The renovation of the distribution system started rather later
in Scotland and Northern Ireland than in England and Wales and
extensive work is still being undertaken. Different regulatory
regimes apply, although the DOMS concept and the Capital
Maintenance Planning Common Framework have been adopted by the
Scottish Executive who provide the regulatory input in Scotland. In
Northern Ireland, where the water industry has recently been
restructured, a policy has yet to be developed.
The maintenance of the water distribution network is essential
for the maintenance of water quality, the continuity of supplies to
customers and the achievement of an appropriate level of leakage.
Establishment of this level of maintenance is not straight forward
as the assets are not visible. However, the taking of pipe samples
in order to develop mains deterioration models and newer
non-destructive techniques are improving the information available
to engineers all the time. The pooling of data amongst water
companies increases the robustness of such models and CIWEM
encourages and supports all such co-operation.
There is no one serviceability indicator relating to water
quality in the distribution system which will indicate that the
integrity of the water distribution system is being maintained from
a water quality point of view. Although the set of serviceability
indicators used by the Water Services Regulation Authority
(Ofwat)3 in England and Wales has been extended to
include iron pick up in the distribution system, it is essential
that water companies consider local conditions and modes of
deterioration to develop their own monitoring procedures.
The monitoring of water distribution networks is needed both to
ensure that day to day water quality is maintained and to identify
if the pipe condition has deteriorated in such a way that water
quality is jeopardised
Although mains failures (burst mains) are often regarded as a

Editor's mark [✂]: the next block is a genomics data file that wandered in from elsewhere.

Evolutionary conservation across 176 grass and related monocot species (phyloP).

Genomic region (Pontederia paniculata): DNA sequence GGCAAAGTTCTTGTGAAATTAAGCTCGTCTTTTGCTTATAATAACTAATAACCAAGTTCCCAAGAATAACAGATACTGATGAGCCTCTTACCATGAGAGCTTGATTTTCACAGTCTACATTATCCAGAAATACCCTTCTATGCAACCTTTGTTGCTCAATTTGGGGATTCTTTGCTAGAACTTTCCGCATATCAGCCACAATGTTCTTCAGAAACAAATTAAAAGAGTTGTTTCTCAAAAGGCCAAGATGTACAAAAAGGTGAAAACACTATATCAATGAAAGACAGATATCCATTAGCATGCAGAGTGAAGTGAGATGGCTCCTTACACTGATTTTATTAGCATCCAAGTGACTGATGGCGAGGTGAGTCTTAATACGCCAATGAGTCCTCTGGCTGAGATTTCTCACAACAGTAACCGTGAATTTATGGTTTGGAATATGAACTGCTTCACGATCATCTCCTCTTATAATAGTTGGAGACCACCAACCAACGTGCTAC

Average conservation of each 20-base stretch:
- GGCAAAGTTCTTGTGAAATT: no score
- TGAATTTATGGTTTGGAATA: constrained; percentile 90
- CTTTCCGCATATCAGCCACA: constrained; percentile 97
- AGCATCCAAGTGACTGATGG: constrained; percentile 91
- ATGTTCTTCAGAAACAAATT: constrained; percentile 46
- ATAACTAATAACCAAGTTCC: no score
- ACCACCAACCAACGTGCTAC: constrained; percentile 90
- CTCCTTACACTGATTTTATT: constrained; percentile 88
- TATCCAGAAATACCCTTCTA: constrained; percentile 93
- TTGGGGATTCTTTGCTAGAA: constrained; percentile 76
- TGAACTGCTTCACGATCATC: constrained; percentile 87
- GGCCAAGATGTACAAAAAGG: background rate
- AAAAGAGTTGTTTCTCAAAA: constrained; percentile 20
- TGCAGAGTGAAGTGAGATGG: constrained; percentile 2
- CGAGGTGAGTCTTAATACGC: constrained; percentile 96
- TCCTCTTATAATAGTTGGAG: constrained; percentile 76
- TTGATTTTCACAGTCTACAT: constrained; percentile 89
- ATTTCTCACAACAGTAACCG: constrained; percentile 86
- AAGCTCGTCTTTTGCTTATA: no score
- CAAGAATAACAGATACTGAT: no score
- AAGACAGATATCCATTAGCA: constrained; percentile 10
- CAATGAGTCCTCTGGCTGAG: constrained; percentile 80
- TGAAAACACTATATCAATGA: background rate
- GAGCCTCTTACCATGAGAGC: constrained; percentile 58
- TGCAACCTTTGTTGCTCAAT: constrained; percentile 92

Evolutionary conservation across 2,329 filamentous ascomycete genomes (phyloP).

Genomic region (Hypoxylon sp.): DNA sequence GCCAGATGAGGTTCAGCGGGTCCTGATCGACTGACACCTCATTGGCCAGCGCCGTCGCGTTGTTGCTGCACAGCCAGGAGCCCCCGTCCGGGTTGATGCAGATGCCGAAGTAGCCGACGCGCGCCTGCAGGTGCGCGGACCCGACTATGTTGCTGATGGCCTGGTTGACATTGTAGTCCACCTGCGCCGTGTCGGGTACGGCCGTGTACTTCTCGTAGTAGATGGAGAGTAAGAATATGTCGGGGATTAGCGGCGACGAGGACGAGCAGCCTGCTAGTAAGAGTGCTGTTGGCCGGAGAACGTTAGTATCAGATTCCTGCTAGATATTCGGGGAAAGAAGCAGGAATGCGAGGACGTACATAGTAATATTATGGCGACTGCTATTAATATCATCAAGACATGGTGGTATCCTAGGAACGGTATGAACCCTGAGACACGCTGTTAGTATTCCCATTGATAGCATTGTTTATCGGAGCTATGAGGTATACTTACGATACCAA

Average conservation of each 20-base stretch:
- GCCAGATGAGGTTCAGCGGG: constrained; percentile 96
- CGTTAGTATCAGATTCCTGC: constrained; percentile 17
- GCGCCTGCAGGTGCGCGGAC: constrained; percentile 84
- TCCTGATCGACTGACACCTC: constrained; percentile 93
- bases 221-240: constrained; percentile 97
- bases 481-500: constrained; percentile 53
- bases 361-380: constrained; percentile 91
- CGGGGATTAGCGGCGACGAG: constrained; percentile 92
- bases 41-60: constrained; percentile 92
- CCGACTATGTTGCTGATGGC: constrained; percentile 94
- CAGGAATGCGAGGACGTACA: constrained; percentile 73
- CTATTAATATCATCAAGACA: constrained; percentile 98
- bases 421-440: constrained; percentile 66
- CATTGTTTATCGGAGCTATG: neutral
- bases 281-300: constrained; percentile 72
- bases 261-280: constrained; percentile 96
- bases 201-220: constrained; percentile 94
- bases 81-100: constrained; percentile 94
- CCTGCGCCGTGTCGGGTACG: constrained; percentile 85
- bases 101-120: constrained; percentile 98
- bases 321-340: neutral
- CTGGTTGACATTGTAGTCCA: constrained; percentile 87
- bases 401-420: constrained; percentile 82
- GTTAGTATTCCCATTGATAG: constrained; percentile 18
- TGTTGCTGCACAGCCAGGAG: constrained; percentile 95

structural problem, it should be recognised that any mains failure
introduces additional risk to water quality.
It should be recognised that there are a variety of approaches
to maintaining water quality integrity in a water distribution
system. A water supplier should examine all the alternatives
including operational (opex) and construction (capex) solutions and
select the approach which balances risk and expenditure to an
Much of the existing distribution system has been constructed
from iron. More recently, newer materials such as asbestos cement,
uPVC and polyethelene have been introduced. All materials in
contact with drinking water are subject to rigorous testing and
must be approved under Regulation 31 and 32 of the Drinking Water
(Quality) Regulations. CIWEM recommends that all pipeline materials
are approved under these regulations.
Different pipe materials have different lifetimes and it is
important for water utilities to invest at such a rate to maintain
the network as a whole and to ensure that it does not deteriorate
to such an extent that the number of repairs required either
reaches an unacceptable level or cannot keep pace with the outbreak
of new leaks. In particular research is still needed to understand